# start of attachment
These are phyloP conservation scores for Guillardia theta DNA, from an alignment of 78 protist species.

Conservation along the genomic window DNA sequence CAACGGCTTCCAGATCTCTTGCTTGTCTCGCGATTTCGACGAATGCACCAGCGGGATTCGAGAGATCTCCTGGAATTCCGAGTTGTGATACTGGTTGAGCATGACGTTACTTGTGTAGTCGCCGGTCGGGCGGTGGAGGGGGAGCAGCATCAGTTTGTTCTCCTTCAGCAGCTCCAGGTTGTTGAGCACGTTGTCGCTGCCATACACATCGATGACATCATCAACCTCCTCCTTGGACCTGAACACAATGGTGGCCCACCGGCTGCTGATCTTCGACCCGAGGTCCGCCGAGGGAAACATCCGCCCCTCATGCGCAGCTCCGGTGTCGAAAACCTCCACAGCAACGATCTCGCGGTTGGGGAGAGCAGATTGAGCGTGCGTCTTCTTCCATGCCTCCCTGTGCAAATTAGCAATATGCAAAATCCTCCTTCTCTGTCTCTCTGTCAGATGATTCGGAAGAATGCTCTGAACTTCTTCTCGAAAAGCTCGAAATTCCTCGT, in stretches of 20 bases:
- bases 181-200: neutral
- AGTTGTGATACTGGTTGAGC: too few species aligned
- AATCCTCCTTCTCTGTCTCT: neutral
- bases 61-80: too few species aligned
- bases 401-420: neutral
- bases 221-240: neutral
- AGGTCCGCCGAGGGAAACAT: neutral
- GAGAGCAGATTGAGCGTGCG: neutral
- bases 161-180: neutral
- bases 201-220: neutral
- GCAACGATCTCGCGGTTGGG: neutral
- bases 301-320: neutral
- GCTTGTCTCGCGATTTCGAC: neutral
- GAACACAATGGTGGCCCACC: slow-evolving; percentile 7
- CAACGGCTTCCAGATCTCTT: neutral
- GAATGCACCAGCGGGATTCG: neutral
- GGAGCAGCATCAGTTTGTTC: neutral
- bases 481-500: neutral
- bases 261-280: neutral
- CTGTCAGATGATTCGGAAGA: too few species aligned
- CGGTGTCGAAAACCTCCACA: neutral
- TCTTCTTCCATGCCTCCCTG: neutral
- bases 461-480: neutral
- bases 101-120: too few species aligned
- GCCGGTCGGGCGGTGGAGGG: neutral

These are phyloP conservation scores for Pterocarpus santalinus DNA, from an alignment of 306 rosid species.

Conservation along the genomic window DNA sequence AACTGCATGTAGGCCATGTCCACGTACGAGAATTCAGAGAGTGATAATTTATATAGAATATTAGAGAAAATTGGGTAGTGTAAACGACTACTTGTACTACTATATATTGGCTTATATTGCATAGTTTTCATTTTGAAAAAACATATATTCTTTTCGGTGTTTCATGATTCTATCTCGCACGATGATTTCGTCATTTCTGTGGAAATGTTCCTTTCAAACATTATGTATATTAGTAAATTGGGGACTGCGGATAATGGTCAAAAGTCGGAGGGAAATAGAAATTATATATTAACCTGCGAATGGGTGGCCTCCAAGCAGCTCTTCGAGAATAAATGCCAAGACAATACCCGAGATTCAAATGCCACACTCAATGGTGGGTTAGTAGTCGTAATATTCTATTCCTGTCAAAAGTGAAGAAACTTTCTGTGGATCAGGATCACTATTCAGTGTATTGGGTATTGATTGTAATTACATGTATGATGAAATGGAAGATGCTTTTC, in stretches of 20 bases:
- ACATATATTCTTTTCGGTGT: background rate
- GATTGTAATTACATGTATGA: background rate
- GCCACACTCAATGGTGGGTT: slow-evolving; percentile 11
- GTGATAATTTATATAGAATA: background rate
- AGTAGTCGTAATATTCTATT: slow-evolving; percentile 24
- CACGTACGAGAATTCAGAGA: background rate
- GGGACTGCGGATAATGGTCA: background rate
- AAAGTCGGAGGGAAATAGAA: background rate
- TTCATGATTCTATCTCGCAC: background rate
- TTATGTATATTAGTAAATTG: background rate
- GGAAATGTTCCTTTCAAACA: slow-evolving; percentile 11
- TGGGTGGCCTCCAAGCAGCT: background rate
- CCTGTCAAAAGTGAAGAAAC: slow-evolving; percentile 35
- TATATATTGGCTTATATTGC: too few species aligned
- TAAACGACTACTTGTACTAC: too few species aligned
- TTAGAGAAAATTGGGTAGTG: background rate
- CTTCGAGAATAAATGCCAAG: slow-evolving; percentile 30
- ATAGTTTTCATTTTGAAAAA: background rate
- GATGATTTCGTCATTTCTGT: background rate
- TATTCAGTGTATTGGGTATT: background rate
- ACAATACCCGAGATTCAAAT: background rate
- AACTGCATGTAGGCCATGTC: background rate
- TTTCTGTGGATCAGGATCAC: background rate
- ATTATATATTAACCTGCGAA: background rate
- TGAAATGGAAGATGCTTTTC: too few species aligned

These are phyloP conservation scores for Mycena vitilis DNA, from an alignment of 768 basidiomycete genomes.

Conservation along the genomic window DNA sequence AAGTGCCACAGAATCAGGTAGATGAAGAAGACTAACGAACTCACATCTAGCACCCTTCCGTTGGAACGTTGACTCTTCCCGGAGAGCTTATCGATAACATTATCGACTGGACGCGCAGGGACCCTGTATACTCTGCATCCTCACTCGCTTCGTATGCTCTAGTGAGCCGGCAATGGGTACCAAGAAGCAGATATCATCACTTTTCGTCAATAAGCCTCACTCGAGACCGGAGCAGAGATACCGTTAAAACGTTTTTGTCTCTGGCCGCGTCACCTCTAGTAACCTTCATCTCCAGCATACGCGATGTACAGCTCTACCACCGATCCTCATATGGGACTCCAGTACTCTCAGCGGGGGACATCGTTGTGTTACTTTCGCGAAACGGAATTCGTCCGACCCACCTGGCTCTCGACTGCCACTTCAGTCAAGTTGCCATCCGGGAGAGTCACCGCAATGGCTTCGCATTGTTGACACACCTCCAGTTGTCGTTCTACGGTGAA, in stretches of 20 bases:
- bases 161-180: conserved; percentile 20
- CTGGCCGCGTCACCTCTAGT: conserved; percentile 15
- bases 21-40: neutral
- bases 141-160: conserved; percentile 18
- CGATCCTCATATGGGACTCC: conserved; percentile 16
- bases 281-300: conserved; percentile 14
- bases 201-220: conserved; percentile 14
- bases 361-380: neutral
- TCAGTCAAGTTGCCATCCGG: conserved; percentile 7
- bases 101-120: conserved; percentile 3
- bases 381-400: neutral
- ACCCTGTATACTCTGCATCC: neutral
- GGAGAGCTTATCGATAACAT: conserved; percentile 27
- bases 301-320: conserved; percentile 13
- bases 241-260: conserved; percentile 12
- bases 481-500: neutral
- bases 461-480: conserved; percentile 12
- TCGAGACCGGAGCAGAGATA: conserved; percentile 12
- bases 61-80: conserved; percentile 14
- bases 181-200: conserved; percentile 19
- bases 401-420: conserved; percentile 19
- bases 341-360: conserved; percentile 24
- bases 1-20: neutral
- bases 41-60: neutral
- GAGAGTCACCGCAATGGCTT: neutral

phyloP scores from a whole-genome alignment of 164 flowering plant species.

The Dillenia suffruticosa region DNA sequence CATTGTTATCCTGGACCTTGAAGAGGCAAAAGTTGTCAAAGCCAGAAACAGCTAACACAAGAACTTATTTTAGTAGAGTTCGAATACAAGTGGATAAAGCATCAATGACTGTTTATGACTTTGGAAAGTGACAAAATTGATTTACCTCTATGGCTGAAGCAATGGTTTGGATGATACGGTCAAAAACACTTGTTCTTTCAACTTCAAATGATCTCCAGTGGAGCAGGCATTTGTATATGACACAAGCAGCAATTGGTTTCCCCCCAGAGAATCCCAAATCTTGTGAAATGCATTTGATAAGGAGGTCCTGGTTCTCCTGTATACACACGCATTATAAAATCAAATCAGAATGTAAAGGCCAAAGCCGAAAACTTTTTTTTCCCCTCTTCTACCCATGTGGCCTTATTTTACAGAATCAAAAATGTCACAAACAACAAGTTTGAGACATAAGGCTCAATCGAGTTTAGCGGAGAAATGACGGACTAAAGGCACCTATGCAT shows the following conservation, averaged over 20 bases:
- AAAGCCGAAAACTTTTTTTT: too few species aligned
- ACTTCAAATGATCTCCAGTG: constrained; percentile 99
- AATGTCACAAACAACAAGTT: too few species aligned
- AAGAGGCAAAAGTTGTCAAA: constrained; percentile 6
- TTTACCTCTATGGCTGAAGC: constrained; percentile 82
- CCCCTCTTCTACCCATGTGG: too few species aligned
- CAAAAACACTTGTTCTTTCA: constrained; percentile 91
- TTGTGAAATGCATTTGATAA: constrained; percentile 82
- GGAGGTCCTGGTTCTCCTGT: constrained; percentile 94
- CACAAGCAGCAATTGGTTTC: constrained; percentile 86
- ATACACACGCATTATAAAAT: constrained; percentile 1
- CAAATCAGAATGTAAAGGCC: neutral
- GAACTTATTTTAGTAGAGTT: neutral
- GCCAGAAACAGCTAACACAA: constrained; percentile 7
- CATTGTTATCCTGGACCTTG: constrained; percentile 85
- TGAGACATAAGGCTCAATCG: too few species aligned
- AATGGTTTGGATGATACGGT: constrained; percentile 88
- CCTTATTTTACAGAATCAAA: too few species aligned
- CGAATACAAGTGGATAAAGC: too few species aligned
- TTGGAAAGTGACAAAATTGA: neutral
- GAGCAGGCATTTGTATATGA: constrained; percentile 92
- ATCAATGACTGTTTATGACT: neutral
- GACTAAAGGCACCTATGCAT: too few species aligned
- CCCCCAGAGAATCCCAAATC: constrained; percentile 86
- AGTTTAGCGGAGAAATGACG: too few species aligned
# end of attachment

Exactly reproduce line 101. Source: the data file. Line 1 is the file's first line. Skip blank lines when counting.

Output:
- CCTTATTTTACAGAATCAAA: too few species aligned